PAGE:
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T1135 For Cryptocurrencies: Guidance From A Canadian Crypto Tax Lawyer

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By: Crypto Tax Lawyer

Published: November 17, 2022

The T1135: What is it?

Any specified foreign properties that a Canadian resident taxpayer owns where the cumulative adjusted cost base is $100,000 CAD or more must be reported to the Canada Revenue Agency on Form T1135. Although failure to file the T1135 may result in failure to file tax penalties of up to $2,500 each tax year, the form itself does not impose a duty to pay tax. Any income related to the specified foreign property would be declared in the normal course on the annual Canadian income tax return.

See our article CRA T1135 Forms for more information on the T1135.

The Filing of T1135 for Cryptocurrency

The realties of cryptocurrencies, NFTs, and other such blockchain technologies are still "catching up" with Canadian cryptocurrency tax laws, and the CRA is currently in the process of doing so. Determining whether taxpayers who own cryptocurrencies, such as Bitcoin and Ethereum, are required to file Form T1135 is a part of that "catch up." This determination is made in two steps. First, if cryptocurrencies fall under the definition of "specified foreign property" as defined in subsection 233.3(1) of the Income Tax Act. Secondly, how to evaluate whether a cryptocurrency is held domestically or is a foreign asset.

What is Specified Foreign Property?

There are numerous types of "specified foreign property" listed in subsection 233.3(1) of the Income Tax Act. Digital money is "funds or intangible property," which is deemed specified foreign property under category (a) of the specified foreign property definition, according to the Canada Revenue Agency Technical Interpretation 2014-0561061E5 . There is no reason to think that the Canada Revenue Agency's conclusion in this case is incorrect, even if the Technical Interpretations issued by the agency are not considered to be legally binding. In light of this, in the view of our knowledgeable Canadian crypto tax lawyers who specialize in cryptocurrency, that cryptocurrency qualifies as specified foreign property.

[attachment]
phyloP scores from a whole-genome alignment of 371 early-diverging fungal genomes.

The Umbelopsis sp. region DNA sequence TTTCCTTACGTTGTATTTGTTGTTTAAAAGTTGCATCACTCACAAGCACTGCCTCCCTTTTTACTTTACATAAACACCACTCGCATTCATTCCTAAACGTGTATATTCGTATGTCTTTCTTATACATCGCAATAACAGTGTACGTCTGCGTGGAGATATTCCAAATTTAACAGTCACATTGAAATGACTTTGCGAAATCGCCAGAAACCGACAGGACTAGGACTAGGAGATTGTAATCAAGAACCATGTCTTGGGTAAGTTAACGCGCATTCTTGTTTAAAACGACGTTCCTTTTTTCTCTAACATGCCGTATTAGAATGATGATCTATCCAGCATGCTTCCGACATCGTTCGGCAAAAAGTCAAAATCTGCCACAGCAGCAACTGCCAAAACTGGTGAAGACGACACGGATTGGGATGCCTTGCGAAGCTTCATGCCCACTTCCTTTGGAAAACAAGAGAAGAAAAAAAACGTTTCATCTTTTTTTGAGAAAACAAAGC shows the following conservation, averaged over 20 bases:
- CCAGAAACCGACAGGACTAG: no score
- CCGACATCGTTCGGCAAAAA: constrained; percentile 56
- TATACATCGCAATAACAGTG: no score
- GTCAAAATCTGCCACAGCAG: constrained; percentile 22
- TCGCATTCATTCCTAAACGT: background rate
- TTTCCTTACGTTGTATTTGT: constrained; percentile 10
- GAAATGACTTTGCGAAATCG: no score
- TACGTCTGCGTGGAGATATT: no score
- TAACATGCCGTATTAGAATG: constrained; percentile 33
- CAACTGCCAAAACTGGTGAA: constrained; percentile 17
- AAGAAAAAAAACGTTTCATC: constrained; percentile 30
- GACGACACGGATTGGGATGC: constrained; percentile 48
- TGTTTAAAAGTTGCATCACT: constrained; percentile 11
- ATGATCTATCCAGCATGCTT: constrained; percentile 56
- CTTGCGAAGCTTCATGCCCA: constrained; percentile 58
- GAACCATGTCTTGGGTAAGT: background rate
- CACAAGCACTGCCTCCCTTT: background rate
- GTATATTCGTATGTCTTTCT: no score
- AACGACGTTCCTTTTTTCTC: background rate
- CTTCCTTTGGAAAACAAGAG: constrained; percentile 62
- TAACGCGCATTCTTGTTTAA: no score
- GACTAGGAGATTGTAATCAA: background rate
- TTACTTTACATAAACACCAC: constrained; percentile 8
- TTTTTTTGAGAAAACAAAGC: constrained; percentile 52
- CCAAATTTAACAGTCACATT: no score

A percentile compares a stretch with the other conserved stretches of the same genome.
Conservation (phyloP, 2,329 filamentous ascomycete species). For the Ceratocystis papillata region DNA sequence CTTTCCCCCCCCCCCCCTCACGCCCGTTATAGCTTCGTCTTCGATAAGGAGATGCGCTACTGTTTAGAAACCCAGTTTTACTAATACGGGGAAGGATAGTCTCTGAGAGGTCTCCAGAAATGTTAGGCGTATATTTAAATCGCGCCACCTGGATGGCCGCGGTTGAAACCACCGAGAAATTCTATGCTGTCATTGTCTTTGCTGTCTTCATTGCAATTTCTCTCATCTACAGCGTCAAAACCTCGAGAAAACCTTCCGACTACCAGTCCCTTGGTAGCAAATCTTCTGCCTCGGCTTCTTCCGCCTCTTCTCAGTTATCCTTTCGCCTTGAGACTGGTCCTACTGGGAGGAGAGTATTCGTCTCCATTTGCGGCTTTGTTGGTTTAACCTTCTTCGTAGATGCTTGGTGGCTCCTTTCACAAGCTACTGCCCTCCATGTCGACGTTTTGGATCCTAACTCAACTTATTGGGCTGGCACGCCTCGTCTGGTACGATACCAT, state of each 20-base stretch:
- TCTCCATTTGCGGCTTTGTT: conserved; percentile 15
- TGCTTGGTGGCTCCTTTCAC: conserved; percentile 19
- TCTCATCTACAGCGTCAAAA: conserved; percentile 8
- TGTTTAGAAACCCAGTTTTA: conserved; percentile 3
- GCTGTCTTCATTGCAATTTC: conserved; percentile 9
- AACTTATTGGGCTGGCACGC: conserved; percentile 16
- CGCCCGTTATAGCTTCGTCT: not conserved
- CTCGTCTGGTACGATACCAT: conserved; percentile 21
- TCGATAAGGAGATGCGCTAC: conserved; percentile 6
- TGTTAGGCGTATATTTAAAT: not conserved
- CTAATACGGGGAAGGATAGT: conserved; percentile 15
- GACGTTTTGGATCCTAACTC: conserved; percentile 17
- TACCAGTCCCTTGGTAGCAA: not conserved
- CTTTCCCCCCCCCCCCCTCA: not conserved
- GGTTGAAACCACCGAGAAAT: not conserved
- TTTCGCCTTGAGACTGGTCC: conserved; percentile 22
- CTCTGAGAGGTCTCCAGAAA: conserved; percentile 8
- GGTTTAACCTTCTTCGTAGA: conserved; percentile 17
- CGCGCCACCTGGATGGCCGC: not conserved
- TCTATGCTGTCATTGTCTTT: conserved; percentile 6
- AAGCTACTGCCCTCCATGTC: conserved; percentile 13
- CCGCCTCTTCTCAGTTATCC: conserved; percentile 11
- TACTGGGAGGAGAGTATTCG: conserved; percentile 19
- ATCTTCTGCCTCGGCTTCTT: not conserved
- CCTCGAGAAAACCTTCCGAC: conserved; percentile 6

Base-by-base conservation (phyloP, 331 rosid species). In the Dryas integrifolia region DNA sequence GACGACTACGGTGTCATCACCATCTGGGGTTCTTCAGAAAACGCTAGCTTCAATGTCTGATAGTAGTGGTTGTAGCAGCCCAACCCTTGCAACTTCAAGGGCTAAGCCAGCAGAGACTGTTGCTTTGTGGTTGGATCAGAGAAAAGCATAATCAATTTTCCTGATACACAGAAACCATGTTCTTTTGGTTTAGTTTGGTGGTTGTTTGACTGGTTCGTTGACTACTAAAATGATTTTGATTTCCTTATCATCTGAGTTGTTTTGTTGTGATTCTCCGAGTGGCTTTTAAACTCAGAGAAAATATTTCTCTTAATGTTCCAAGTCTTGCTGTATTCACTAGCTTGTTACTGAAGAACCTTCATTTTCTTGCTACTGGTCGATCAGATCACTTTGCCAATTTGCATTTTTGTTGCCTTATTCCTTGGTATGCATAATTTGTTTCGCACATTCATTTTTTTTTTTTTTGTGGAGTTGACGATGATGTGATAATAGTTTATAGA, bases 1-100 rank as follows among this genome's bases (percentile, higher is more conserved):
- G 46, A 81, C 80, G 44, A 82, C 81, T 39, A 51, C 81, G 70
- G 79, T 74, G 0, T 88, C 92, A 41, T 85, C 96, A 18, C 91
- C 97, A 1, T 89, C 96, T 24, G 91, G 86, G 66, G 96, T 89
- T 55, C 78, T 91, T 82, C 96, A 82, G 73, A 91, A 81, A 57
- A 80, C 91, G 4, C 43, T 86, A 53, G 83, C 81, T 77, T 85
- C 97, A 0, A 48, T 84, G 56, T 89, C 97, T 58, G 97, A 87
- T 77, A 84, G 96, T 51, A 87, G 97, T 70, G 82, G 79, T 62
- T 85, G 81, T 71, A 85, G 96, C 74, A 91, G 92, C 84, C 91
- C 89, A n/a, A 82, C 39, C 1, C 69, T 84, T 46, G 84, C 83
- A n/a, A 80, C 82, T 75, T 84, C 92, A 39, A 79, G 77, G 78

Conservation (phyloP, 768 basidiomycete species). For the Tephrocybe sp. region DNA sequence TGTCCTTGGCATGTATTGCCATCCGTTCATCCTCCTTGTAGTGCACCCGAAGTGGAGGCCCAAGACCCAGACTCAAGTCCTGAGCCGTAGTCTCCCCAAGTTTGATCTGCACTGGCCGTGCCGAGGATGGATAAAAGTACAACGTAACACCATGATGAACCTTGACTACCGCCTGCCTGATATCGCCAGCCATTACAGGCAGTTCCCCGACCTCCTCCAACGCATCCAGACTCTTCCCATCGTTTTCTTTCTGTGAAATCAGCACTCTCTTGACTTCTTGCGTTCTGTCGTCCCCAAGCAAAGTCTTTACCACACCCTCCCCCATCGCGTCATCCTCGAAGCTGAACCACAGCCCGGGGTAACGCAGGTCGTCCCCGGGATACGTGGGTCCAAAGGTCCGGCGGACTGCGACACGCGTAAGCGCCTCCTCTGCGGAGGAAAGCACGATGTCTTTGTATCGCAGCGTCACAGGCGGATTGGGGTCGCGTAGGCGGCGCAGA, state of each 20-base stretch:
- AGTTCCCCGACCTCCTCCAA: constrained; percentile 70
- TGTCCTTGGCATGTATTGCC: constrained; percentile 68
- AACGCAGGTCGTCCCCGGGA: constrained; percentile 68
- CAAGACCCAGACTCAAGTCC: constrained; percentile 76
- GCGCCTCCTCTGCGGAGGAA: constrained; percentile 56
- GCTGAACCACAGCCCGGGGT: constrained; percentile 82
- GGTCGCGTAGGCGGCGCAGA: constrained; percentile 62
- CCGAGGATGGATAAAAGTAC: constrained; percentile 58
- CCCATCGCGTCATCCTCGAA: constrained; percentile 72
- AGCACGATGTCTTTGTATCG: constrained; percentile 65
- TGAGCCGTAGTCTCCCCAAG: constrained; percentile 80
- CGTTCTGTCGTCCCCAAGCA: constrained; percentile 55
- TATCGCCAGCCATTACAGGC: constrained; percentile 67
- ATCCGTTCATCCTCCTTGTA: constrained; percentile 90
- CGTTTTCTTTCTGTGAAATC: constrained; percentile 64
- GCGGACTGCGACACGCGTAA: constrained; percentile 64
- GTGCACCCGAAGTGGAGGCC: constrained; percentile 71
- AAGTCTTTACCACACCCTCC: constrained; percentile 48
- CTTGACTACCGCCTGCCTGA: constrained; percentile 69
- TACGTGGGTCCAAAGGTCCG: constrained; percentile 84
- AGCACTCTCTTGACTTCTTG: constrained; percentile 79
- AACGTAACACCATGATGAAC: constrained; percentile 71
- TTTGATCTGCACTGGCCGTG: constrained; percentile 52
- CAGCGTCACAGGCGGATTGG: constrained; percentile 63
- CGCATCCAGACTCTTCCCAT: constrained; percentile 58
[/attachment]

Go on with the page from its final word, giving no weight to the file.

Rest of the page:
Cryptocurrency: Foreign or Domestic Property?

The T1135 is aimed to provide the Canada Revenue Agency with information regarding a person's foreign holdings, enabling the tax agency to find people who may be underreporting their income or trying to conceal assets abroad in order to evade taxes. Accordingly, the form T 1135 only applies to foreign assets. 

Given its intangible character, it becomes difficult to evaluate whether cryptocurrency is a domestic or foreign property.